by two adjacent 1’s without overlap with other pairs.

For example:

Number Binary sequence Parity Number of pairs

7 111 Odd 1

15 1111 Even 2

367 101101111 Odd 3

Input format: This program takes a single number as an argument from the command line. This number

should be considered as an unsigned short.

2

Output format: Your program should print either “Even-Parity” if the input has an even number of 1

bits and “Odd-Parity” otherwise, followed by a tab. Your program should then print the number of 1-bit

pairs present in the number followed by a new line character.

Example Execution:

$ ./second 12

Even-Parity 1

$ ./second 31

Odd-Parity 2

Third: Bit Pattern function (30 points)

In this part, you have to determine whether a number’s bit representation is a palindrome. A palindrome is

defined as a sequence that is the same both forwards and backwards.

We will be working with unsigned shorts which are 2 bytes or 16 bits. For example the number 384 has the

binary sequence 0000000110000000 and is thus a palindrome while the sequence 0100100010111011 is not.

Note that all values should be considered 16-bit, so while 5 is 101 in binary and looks like a palindrome, in

16 bits it’d be 0000000000000101, which is not.

You can and should use the same get(x, n) function that you created in part 1.

Input format: This program takes a single number as an argument from the command line. This number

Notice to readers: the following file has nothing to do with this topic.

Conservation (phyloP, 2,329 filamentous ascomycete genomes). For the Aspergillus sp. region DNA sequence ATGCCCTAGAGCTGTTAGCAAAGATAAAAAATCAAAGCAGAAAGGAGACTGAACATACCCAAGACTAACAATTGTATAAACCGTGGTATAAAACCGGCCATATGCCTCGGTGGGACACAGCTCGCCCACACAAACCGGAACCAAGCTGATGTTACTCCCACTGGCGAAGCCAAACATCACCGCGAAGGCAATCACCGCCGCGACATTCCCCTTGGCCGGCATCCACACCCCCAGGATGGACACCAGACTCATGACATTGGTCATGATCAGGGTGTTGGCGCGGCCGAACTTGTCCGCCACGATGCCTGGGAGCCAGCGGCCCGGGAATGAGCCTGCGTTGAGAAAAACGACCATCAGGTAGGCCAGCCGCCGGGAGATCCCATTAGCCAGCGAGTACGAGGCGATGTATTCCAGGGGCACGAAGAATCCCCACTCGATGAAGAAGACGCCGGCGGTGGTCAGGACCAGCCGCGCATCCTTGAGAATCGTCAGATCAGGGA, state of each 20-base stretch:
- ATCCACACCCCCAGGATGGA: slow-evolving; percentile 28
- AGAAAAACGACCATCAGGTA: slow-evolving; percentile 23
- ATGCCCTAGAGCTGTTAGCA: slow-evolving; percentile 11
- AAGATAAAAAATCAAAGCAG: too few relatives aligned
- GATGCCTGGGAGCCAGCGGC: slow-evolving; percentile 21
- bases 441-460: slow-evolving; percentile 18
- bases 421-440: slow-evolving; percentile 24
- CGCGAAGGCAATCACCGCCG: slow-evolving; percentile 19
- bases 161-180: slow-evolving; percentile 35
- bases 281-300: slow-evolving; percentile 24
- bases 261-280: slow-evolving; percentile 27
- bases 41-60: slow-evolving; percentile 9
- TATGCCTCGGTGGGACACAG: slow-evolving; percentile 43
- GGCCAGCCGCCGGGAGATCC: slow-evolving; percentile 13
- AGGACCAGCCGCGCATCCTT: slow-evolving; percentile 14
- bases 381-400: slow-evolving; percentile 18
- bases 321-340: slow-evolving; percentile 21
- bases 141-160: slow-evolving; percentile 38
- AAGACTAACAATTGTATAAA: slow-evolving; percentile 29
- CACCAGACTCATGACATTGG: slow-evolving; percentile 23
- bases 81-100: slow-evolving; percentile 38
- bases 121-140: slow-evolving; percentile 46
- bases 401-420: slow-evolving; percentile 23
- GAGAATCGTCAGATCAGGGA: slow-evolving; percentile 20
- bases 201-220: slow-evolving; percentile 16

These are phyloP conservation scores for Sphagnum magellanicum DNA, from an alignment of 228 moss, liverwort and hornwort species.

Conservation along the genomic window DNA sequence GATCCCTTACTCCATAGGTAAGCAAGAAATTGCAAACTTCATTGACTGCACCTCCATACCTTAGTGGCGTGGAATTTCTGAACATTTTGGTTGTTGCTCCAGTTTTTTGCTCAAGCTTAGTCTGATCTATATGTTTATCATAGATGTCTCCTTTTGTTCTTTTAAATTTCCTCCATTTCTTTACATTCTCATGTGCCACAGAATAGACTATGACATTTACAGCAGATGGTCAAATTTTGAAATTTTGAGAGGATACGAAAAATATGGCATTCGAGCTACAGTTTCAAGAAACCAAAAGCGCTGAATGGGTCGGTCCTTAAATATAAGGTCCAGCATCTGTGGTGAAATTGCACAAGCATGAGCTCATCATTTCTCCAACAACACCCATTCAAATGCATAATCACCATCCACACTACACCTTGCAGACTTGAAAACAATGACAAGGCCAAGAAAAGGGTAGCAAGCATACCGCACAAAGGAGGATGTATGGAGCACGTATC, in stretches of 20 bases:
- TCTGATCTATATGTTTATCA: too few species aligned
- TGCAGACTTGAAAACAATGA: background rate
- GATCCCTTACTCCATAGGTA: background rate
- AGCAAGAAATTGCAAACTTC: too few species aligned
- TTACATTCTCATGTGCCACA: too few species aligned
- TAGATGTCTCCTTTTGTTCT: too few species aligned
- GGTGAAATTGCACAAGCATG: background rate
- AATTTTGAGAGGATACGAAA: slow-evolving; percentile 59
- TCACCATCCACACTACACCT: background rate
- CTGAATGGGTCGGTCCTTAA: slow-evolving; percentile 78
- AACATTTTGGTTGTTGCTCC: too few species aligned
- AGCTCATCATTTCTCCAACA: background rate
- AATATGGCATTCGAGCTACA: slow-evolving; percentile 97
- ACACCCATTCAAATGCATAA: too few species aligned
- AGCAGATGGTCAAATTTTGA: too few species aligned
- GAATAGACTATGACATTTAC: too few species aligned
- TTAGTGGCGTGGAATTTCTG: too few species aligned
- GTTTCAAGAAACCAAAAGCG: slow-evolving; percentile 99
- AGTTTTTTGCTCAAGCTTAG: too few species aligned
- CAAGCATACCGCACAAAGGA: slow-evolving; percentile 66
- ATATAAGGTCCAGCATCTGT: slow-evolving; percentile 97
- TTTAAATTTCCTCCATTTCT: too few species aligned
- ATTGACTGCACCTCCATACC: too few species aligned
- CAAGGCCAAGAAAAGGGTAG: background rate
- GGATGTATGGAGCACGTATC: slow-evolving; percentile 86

should be considered as an unsigned short.

Output format: Your program should print either “Is-Palindrome” if the input is a palindrome and

“Not-Palindrome” otherwise, followed by a new line character.

Example Execution:

Some sample runs and results are:

$ ./third 5

Not-Palindrome

$ ./third 384

Is-Palindrome

$ ./third 1001

Not-Palindrome

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Submission

Your submission should be a tar file named hw3.tar that contains your hw3 folder (and names are case

sensitive):

hw3

Makefile

first.c

second.c

third.c

To create this file, put everything that you are submitting into a directory named hw3. Then, cd into the

directory containing hw3 (that is, hw3’s parent directory) and run the following command:

tar cvf hw3.tar hw3

The hw3 directory in your tar file must contain 3 subdirectories, one each for each of the parts. The name of

the directories should be named first through third (in lower case). Each directory should contain a C source

file, a header file (if necessary) and a make file. For example, the subdirectory first will contain, first.c, first.h

and Makefile (the names are case sensitive).

Autograder

We provide the Autograder to test your assignment. Autograder is provided as autograder.tar. Executing

the following command will create the autograder folder.

tar xvf autograder.tar

There are two modes available for testing your assignment with the Autograder.

First mode

Testing when you are writing code with a hw3 folder

(1) Lets say you have a hw3 folder with the directory structure as described in the assignment.

(2) Copy the folder to the directory of the autograder

(3) Run the autograder with the following command

python autograder.py

It will run your programs and print your scores.

Second mode

This mode is to test your final submission (i.e, hw3.tar)

(1) Copy hw3.tar to the autograder directory

(2) Run the autograder with hw3.tar as the argument.

The command line is

python autograder.py hw3.tar